The slow burn that is a big problem for the world

A Chinese investor in London’s once-glittering Canary Wharf financial hub experiences a 60 per cent loss on the sale of an office building. A third of the market capitalisation of a Japanese bank and 60 per cent of the value of a US regional bank are wiped out within a week. The chief executive of a venerable Swiss bank resigns.

Swiss private bank Julius Baer’s CEO, Philipp Rickenbacher, resigned after announcing a provision of just over $1 billion for losses on loans to an Austrian property company.
Swiss private bank Julius Baer’s CEO, Philipp Rickenbacher, resigned after announcing a provision of just over $1 billion for losses on loans to an Austrian property company.Credit: AP

The common denominator for those events is commercial real estate, where what has been the slow burn of tumbling property prices is starting to produce some visible flames.

In London, China’s Cheung Kei group sold a building that it had bought for £270 million (about $520 million) in 2017 for £110 million.

Tokyo-based Aoazora Bank’s share priced crashed and its chief executive resigned after it announced its first loss – 28 billion yen (about $270 million) – in 15 years, after experiencing losses in its $US1.9 billion ($A2.9 billion) US commercial real estate (CRE) portfolio.

Swiss private bank Julius Baer’s CEO, Philipp Rickenbacher, also fell on his sword after announcing a provision of just over $1 billion for losses on loans to an Austrian property company.

The share price of a relatively small US bank, New York Community Bank, which has about $US116 billion of total assets, imploded over the past week after it added about $US500 million to its provisions for loan losses and wrote off $US185 million that related to just two CRE loans. It lost $US260 million in the fourth quarter of last year.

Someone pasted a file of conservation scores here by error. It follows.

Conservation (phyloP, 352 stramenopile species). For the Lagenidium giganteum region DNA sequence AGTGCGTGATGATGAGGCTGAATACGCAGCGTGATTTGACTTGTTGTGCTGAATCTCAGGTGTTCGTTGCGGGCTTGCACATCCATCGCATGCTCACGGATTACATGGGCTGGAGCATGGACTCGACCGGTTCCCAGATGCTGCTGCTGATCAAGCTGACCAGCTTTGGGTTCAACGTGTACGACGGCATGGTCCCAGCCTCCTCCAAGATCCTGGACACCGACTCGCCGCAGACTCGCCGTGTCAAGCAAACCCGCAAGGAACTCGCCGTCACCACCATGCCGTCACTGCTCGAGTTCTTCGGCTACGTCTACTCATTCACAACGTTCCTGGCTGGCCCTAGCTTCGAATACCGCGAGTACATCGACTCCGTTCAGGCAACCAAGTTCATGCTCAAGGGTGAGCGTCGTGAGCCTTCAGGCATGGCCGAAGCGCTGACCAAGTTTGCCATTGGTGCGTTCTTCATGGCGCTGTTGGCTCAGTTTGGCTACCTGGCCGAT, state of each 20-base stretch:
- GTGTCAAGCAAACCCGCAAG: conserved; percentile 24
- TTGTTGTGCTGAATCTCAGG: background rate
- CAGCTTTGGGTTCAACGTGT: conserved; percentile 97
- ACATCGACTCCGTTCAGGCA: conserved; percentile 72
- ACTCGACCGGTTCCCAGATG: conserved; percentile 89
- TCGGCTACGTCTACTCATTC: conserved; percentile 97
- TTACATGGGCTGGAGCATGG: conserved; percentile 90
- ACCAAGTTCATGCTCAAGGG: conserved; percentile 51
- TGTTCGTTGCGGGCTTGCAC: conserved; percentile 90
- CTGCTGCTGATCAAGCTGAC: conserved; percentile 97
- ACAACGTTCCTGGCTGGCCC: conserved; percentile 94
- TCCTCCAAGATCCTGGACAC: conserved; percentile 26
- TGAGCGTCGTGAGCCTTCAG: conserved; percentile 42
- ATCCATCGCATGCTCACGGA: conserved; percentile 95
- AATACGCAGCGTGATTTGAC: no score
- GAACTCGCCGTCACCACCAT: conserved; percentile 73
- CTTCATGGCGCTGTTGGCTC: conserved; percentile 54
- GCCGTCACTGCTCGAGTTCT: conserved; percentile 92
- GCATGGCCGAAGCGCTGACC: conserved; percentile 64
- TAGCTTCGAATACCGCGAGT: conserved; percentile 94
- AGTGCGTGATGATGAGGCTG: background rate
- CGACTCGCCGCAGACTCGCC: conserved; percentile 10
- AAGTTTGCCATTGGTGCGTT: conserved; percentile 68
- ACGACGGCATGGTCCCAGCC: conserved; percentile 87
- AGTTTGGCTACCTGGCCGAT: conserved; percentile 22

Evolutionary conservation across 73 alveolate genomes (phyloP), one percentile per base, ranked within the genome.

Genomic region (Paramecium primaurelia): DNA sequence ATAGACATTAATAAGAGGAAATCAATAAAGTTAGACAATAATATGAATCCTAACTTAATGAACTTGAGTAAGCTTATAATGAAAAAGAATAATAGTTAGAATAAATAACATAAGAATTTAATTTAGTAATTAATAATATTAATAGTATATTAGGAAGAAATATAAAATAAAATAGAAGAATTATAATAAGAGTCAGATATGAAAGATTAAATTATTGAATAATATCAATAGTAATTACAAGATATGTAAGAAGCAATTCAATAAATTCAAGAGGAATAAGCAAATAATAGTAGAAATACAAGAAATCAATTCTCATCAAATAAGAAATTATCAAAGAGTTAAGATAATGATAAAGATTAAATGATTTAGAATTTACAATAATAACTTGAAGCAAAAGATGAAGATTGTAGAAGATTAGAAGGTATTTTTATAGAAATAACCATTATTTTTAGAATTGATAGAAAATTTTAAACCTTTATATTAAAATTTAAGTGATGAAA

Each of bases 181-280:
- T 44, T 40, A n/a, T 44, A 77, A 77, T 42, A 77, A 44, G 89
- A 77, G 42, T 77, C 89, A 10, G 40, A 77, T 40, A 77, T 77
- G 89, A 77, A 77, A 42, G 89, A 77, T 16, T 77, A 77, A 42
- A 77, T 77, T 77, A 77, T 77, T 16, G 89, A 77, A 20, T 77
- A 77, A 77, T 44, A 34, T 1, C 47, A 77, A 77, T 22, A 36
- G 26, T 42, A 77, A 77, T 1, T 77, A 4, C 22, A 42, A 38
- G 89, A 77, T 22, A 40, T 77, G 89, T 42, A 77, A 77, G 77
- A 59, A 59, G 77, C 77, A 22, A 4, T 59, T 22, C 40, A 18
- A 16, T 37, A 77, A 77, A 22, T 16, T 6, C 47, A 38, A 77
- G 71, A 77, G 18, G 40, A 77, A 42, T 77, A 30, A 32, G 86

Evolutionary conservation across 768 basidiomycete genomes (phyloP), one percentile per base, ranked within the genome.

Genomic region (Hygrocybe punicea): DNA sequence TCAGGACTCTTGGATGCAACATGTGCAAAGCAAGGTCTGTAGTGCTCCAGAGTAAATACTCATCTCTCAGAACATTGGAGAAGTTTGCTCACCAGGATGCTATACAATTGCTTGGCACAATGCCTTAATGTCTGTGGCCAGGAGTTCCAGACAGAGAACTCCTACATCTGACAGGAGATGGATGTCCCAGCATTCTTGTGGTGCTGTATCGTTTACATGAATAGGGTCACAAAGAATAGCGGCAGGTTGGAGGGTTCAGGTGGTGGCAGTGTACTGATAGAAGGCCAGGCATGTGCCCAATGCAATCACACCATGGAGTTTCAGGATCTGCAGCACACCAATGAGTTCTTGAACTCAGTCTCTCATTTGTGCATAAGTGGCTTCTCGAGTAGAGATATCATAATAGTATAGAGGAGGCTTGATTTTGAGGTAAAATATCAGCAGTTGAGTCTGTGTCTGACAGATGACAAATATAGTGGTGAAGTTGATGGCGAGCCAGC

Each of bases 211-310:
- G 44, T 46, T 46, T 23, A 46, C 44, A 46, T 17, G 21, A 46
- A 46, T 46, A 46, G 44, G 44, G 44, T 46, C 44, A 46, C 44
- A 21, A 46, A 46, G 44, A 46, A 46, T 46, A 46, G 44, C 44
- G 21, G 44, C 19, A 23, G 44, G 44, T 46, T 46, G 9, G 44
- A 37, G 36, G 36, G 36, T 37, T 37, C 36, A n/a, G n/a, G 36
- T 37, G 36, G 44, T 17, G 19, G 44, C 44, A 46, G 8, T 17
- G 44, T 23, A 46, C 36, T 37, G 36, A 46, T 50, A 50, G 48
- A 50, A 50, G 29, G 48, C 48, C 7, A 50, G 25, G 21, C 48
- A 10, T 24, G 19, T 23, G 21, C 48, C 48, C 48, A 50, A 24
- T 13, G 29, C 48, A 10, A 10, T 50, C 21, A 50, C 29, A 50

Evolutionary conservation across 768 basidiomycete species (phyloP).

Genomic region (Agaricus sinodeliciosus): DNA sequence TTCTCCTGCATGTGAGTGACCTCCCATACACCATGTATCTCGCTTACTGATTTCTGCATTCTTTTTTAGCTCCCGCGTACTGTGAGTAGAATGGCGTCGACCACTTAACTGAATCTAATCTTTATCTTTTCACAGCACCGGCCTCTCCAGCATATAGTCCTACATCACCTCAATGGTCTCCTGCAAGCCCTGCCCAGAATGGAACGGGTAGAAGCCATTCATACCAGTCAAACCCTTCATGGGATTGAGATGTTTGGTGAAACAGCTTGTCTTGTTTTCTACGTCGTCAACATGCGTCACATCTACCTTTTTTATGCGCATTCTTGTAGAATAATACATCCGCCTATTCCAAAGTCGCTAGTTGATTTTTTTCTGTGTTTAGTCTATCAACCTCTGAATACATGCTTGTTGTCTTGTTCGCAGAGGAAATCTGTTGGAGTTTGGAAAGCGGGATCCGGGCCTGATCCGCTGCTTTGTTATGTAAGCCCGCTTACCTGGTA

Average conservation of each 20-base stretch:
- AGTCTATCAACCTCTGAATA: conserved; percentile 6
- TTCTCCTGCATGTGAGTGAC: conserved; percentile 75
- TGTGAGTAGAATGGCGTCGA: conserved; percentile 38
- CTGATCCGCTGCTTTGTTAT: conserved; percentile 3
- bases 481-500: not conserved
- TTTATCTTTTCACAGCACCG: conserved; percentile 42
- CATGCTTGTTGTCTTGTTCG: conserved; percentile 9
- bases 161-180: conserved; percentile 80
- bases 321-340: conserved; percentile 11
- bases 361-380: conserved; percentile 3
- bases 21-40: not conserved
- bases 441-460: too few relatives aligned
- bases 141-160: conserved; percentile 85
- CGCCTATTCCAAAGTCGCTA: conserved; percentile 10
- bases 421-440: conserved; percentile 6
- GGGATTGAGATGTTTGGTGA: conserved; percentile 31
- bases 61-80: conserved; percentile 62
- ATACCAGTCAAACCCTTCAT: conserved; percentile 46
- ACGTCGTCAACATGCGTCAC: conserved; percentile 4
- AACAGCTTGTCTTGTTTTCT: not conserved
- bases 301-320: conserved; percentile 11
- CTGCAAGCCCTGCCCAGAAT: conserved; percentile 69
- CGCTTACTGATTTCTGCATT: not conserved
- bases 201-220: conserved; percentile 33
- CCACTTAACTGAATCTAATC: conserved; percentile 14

Last month the International Monetary Fund warned of the risks to the US banking and financial systems of rising signs of distress in its CRE sector, where the value of office space has been tumbling as relatively high interest rates and the post-pandemic shift towards remote working flow through to increased vacancy rates and loan defaults.

Much of the funding and the valuations of commercial property before interest rates started rising two years ago was driven by the post-2008 financial crisis era of globally low interest rates.

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During the pandemic years, central bank policy rates in the major economies were negligible or, in Europe and Japan, negative. That drove funding costs for CRE deals down and values up. Those trends have reversed over the past two years as central bank monetary policies have been tightened aggressively.

Earlier this week the US Treasury Secretary, Janet Yellen, said she was concerned about losses in US CRE markets, although she believed that they were manageable.

“Commercial real estate is an area that we’ve long been aware could create financial stability risks or losses in the banking system and that is something that requires careful supervisory attention,” she said.

In an interview with 60 Minutes in the US at the weekend, the Federal Reserve Board chairman, Jerome Powell said the central bank was very aware of, and focused on, the problems within the CRE sector but also described them as “sizeable” but “manageable.”

“To the extent that it’s well distributed, then the system could take losses. We do expect that there will be losses, but there will be banks that have concentrations, and those banks will experience larger losses,” he said.

The nature of CRE loans, which tend to have 10-year plus maturities, and the leases that generate the CRE income to service them, with five to 10-plus terms, means that problems within the sector surface slowly.